Vice President Mike Pence put a rosier picture on the U.S. response to the coronavirus than that of a number of health officials, saying that states are “opening up safely and responsibly,” even as health officials reported a single-day record of 39,327 new infections on Thursday.
Pence made the remarks as the White House coronavirus task force held its first briefing in two months, an acknowledgement of the alarming rise in new outbreaks in a number of states, including Texas and Florida.
He insisted that the shutdowns of the economy and social distancing measures, followed by states gradually reopening public places, had worked.
“We slowed the spread, we flattened the curve, we saved lives,” he said. But the renewed concern in some states was apparent as Florida, which reported nearly 9,000 positive cases on Thursday, and Texas, which also has seen a spike, placed new restrictions on bars.
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But he acknowledged that “we have now started to see cases rise precipitously across the South.”
Pence, who was tasked by President Donald Trump to chair the task force, did talk about those new infection rates and focused on the necessity of young people in particular to practice social distancing measures. He called it “encouraging news” that half of the new cases were from people under 35, but also implored them to take precautions.
Dr. Anthony Fauci, a member of the task force and director of the National Institute of Allergy and Infectious Diseases, said that he did not want to make it seem like anyone was at fault. But he said, “You have an individual responsibility to yourself, but you have a societal responsibility.”
Pence was reluctant to explicitly encourage wearing of masks in public spaces, leaving that up to local and state officials. Trump has declined to wear a mask, and Pence has rarely been seen publicly wearing one.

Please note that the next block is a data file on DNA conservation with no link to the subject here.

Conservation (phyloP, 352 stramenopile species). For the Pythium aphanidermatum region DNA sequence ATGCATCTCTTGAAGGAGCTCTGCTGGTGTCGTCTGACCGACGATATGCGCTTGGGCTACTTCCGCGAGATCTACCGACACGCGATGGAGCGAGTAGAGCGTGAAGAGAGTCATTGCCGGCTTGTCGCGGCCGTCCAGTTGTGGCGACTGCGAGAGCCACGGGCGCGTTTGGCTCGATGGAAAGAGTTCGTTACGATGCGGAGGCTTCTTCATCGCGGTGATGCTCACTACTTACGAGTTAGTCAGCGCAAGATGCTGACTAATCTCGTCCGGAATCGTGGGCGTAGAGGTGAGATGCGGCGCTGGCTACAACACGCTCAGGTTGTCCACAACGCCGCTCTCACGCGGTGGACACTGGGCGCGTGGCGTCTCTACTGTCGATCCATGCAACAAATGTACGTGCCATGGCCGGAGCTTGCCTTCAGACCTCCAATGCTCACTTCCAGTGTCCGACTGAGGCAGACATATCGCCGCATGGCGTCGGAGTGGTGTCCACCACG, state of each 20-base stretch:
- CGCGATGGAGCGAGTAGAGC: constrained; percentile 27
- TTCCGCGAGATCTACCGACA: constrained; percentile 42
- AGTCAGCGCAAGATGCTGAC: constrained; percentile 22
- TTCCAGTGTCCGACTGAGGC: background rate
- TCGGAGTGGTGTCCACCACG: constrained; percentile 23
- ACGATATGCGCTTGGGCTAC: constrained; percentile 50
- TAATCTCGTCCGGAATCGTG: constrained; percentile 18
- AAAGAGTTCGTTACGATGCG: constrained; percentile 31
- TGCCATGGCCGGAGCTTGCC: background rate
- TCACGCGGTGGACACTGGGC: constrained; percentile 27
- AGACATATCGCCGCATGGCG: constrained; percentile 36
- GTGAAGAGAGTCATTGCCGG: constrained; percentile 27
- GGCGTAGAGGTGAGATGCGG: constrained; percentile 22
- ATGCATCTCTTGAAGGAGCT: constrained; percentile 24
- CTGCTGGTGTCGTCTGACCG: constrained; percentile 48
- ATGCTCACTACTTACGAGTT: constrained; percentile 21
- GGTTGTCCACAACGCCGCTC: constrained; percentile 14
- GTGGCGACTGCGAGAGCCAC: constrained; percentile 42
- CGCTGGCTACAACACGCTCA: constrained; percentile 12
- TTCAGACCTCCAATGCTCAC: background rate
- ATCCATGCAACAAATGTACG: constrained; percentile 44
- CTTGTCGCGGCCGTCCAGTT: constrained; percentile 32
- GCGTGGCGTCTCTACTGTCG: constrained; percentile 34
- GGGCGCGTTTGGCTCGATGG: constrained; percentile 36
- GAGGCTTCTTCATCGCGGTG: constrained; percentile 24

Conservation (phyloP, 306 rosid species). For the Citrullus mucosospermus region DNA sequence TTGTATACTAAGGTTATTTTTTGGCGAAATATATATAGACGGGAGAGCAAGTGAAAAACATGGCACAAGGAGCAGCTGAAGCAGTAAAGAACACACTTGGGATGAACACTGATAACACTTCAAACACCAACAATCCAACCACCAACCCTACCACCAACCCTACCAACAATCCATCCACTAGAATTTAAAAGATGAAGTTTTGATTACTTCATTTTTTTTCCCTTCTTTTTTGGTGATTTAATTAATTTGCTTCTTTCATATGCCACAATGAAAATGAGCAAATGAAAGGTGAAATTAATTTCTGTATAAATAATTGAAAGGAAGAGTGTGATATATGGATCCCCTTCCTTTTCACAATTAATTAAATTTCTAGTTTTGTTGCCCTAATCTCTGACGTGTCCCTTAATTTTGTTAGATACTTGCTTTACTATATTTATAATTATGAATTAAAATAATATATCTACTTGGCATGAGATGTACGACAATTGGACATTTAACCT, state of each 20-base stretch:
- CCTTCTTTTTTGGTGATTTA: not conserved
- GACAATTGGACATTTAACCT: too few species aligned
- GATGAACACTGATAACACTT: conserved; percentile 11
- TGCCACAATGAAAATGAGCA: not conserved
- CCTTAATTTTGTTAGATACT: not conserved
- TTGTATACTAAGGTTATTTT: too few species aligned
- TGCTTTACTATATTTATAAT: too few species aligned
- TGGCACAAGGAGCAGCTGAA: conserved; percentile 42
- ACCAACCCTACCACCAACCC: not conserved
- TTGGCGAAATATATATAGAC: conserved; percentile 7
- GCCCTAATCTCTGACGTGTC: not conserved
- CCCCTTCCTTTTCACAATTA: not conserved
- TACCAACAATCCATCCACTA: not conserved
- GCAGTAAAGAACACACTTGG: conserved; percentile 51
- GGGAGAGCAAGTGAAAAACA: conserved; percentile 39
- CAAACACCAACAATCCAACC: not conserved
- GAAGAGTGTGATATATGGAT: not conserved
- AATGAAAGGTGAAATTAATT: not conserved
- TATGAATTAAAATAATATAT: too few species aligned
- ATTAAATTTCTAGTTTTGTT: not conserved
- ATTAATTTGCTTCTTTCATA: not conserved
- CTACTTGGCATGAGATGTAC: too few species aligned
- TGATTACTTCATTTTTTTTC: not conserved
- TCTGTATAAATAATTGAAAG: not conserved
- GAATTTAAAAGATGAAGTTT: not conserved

“The first principle is that people ought to listen to their state and local authorities,” Pence said.
He also suggested that the recent surge was due to increased testing, an argument that has been made by Trump.
“We want the American people to understand that it’s almost inarguable that more testing is generating more cases,” Pence said. But epidemiologists have challenged that notion, noting that the positivity rate has not yet dropped.
Pence also defended Trump’s recent rally in Tulsa and, earlier this week, and the president’s appearance in a packed Phoenix church auditorium before young supporters.
“The freedom of speech, the right to peaceably assemble, is enshrined in the Constitution of the United States,” he said. “And we have an election coming up this fall.”
CBS News White House correspondent Paula Reid, however, pressed him further.
“It really does sound like you are saying, ‘Do as we say, not as we do.’ You are telling people to listen to local officials, but in Tulsa you defied local health officials to have an event that even though you say it didn’t result in a spike, dozens of Secret Service agents, dozens of campaign staffers are now in quarantine after positive tests. And then in Arizona, one of the hardest hit states, you packed a church with young people who weren’t wearing masks. So how can you say that the campaign is not part of the problem that Dr. Fauci laid out?”
Pence responded, “Even in a health crisis the American people don’t forfeit our Constitutional rights, and working with state officials, as we did in Oklahoma, as we ddi in Arizona, we’re creating settings where people can choose to participate in the political process, and we’ll continue to do that.”
After Pence wrapped up the briefing, CNN’s Dr. Sanjay Gupta was particularly direct in his criticism of the failure of efforts to stop or even slow the spread.
“Despite what you hear, we are in the middle of a public health disaster,” Gupta said on CNN, just after the briefing wrapped up.